For dinner I prepare Backcountry Pantry Teriyaki Chicken and Rice followed by freeze-dried spumoni ice cream, which sticks to my teeth in an un-ice-cream fashion. Exhausted, I check the time to see if it’s anywhere close to bedtime. 5:54 pm. I scan the sky. It’s dark, midnight dark, maybe my watch is wrong. I crawl into the tent to rest my eyes. I dream about magical creatures with bells.
Middle of the night: I wake, cold and stiff from the hard sand. “It must be 3 in the morning,” I think to myself. “Perfect for night writing!” – the long exposure photos I enjoy taking. I unzip my tent and crawl into the cool desert air. I shiver, rub my arms fast, then pull on every layer of clothing I have: two sweatshirts and a thin Spring jacket.
At the top of the drift, I see Holloman Air Force Base shining brightly in the distance. I snap a few pictures, but it’s too cold so I slide back down the dune to my tent. Maybe I can get a couple more hours of rest before the sun comes up. I look at my cell phone. I was completely wrong about the time. 9:53 pm. Damn, it’s going to be a long night!
3:00 AM: A chorus of amphibians outside my tent. Chirp, chirp, rouuuuu. Chirp, chirp, rouuuuu. I dream of toads dancing hand-in-hand in a circle around my campsite. I unzip my tent and shine a light. Nothing. Silence. I zip up and close my eyes. Chirp, chirp, rouuuuu. Their dancing resumes. Maybe it’s a special ceremony. Maybe I am the guest of honor. Or perhaps the human sacrifice? I snuggle into my sleeping bag.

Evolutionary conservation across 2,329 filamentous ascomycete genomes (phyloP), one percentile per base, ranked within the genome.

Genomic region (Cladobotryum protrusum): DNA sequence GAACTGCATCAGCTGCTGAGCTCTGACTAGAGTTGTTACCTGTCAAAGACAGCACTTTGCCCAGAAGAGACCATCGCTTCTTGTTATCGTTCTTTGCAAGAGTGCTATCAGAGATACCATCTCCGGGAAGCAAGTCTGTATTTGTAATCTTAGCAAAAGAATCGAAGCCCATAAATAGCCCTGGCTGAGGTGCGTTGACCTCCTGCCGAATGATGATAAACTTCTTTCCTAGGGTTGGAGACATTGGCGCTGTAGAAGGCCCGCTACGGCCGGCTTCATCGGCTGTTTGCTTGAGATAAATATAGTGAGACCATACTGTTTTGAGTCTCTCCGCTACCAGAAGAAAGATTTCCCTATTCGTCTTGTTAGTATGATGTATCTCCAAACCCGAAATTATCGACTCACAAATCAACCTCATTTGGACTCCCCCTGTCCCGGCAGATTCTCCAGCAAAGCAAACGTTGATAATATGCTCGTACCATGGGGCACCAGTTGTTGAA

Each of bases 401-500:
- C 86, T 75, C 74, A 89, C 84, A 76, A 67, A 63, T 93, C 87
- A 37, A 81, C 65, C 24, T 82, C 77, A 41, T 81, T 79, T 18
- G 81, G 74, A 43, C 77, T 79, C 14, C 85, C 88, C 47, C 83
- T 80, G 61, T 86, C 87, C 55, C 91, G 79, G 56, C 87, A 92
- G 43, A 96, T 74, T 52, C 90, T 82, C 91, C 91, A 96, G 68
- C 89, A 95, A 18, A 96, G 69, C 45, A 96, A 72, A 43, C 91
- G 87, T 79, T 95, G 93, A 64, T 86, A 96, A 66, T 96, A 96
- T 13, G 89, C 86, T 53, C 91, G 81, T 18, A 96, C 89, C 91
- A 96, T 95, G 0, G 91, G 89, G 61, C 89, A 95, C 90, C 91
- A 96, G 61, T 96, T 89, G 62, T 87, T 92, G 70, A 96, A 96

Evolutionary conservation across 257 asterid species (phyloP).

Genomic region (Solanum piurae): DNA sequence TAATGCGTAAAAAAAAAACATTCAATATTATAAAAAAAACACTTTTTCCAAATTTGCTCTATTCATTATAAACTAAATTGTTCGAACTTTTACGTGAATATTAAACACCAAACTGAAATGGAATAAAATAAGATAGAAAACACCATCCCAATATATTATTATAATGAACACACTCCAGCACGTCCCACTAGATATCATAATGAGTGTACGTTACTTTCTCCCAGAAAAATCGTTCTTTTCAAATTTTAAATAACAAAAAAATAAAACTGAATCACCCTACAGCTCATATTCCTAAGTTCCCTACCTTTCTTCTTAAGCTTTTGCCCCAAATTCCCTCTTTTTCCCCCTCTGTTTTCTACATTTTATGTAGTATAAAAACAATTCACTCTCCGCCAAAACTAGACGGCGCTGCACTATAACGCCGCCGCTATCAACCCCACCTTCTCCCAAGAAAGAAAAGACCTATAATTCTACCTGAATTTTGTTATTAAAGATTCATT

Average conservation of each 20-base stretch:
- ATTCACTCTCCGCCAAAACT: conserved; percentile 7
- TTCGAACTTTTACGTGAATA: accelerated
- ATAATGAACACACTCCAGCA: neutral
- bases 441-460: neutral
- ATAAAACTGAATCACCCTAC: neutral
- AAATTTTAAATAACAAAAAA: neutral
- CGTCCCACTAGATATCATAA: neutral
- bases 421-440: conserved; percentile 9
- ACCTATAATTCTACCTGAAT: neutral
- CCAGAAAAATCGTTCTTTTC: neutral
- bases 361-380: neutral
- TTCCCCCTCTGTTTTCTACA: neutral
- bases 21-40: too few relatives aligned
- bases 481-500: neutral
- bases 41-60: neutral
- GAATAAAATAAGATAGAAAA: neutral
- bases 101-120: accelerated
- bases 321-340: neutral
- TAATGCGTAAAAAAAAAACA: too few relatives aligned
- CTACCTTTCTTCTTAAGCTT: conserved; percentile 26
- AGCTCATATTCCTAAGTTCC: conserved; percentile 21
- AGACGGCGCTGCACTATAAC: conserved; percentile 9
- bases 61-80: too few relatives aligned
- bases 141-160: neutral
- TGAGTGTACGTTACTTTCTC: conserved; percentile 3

5:00 AM: The amphibians have moved off in the distance – maybe onto another sacrifice. I lay awake cursing the sand for jabbing my rib cage and thigh. Turning on my back doesn’t help. I unzip my tent and crawl into the freezing pre-dawn dunes. The sky is changing color, ever so slightly. What a wonderful time to snap photos!
I scramble to the top of the tallest sand pile. “That would make a great shot,” I think to myself looking at the next dune. I walk. “That one has no footprints.” I walk. “That one is angled differently.” I walk. This goes on for some time and I chase the composition in my lens from dune to dune. As the sun rises into the sky, I strip off one sweatshirt and tie it around my waist.